Destiny still does not offer matchmaking for much of its highest-level content, despite continued calls from fans for it to be added.
The game's raids and weekly Nightfall strike require players to team up with friends or find other player groups using external websites and apps.
It's an inelegant solution, especially when these activities are the only methods to gain Destiny's best gear and raise characters to the online shooter's current level cap.
Destiny developer Bungie has always maintained that these high level activities are designed for groups of players who are committed to completing them - or at least giving them a good go - something encouraged by having to form groups manually.
For some players this response has always sounded a little stubborn, an attempt to force players to interact with Destiny in the manner that Bungie has prescribed.
As someone who played Destiny on Xbox One during the game's first year I can sympathise with this point of view - everyone else I knew was playing it on PlayStation 4, so finding competent raid groups was often a struggle.
Then again, moving to PS4 since The Taken King I have seen the flip side of the coin, and how much more fun these activities are when you are able to play with people you know.
And the need to play with friends has only become even greater since The Taken King's launch and addition of timed quests - such as the recurring mission where you can gain access to the game's exotic sniper rifle Black Spindle, a must-use gun in Destiny's latest raid.
But Bungie's argument is borne out in the activities which do include matchmaking. The game's matchmade strike playlists are plagued by player quitting - either because the players they are matched with are of a different skill level or because the activity/activity start point is not the one needed for a specific quest.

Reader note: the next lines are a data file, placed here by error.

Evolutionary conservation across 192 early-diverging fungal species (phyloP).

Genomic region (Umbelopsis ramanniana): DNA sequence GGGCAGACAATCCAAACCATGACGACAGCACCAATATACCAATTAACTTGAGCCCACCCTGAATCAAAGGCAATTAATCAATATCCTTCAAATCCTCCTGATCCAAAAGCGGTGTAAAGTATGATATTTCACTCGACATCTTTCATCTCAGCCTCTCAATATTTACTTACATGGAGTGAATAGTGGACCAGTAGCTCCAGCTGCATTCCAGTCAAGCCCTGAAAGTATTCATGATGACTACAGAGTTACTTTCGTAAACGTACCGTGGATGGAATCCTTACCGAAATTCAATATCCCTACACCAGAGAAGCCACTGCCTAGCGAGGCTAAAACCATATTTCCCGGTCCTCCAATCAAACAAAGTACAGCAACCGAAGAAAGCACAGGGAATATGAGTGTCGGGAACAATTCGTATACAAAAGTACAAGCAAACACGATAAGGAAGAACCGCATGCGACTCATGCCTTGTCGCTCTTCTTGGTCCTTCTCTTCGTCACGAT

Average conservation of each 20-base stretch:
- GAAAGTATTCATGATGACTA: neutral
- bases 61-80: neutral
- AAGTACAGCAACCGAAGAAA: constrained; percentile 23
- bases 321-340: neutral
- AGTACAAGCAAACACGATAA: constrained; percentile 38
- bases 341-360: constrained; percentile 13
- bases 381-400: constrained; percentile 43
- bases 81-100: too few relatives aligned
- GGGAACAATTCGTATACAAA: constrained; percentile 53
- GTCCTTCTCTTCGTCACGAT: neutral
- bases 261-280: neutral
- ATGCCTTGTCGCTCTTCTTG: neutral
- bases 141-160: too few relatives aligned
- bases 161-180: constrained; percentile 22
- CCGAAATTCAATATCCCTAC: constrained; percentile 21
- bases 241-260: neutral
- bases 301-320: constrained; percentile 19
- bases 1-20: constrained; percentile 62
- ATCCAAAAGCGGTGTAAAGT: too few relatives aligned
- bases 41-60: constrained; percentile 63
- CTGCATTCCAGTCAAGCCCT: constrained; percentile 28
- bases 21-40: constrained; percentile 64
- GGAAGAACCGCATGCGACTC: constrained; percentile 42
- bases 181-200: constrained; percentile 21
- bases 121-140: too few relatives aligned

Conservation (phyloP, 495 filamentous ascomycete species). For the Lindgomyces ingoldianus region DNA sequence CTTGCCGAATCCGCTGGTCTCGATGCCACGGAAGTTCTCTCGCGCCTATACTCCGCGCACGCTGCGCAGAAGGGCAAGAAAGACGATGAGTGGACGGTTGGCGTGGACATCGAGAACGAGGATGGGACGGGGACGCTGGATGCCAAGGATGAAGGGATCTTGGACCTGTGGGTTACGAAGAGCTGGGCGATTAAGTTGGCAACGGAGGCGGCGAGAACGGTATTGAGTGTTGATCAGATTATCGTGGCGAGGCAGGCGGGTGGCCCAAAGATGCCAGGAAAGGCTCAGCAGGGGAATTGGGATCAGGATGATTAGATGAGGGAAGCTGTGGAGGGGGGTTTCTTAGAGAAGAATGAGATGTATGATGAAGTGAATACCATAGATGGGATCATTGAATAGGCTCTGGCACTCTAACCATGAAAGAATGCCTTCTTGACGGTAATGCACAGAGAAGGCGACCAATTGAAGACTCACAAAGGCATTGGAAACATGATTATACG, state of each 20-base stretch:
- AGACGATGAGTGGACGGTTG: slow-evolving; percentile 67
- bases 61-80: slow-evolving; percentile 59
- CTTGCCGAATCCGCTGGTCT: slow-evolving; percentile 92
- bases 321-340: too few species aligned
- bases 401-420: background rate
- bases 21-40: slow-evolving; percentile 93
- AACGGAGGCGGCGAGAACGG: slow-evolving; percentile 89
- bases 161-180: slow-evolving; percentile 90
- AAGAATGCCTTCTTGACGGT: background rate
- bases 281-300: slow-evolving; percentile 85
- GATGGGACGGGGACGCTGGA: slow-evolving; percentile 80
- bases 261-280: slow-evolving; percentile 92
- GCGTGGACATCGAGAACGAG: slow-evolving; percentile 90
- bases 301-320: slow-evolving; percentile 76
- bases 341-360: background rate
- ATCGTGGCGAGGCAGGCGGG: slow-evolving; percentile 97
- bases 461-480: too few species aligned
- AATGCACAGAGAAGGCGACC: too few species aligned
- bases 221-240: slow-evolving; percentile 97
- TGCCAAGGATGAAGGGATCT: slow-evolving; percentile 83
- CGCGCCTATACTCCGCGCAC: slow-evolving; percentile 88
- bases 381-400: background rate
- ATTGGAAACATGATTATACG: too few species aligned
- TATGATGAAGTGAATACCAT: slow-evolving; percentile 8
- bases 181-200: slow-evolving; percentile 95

"I think matchmaking can make other players disposable to you," Destiny: The Taken King creative director Luke Smith has said in an interview with Edge (thanks, GamesRadar).
"The reason that people quit out of strikes is because there's no consequence to their departure, just a punishment for that disposable person on the other end of the line. It's pretty hard for me, emotionally, to want to subject groups of players to that."
But activity matchmaking remains something which Bungie is still looking to improve, Smith continued - it just may not be through direct matchmaking itself.
"What's not hard for me to think about is a version of Destiny that makes it easier to look for and find groups to go engage in difficult content with," Smith continued. "A version that helps bring people together in a way that the current software doesn't."
"A bunch of the stickiness of Destiny for me is that it's the bar I can go to when I get home, where I can wear my pajamas and shoot the shit with my friends. It's a game that's best played with others, and it's our responsibility to embrace that further in the game."
It's unlikely we'll see such a large addition in Destiny's current iteration, but it sounds like a feature that would fit better in the franchise's next full retail release, which is widely expected to launch in September 2016.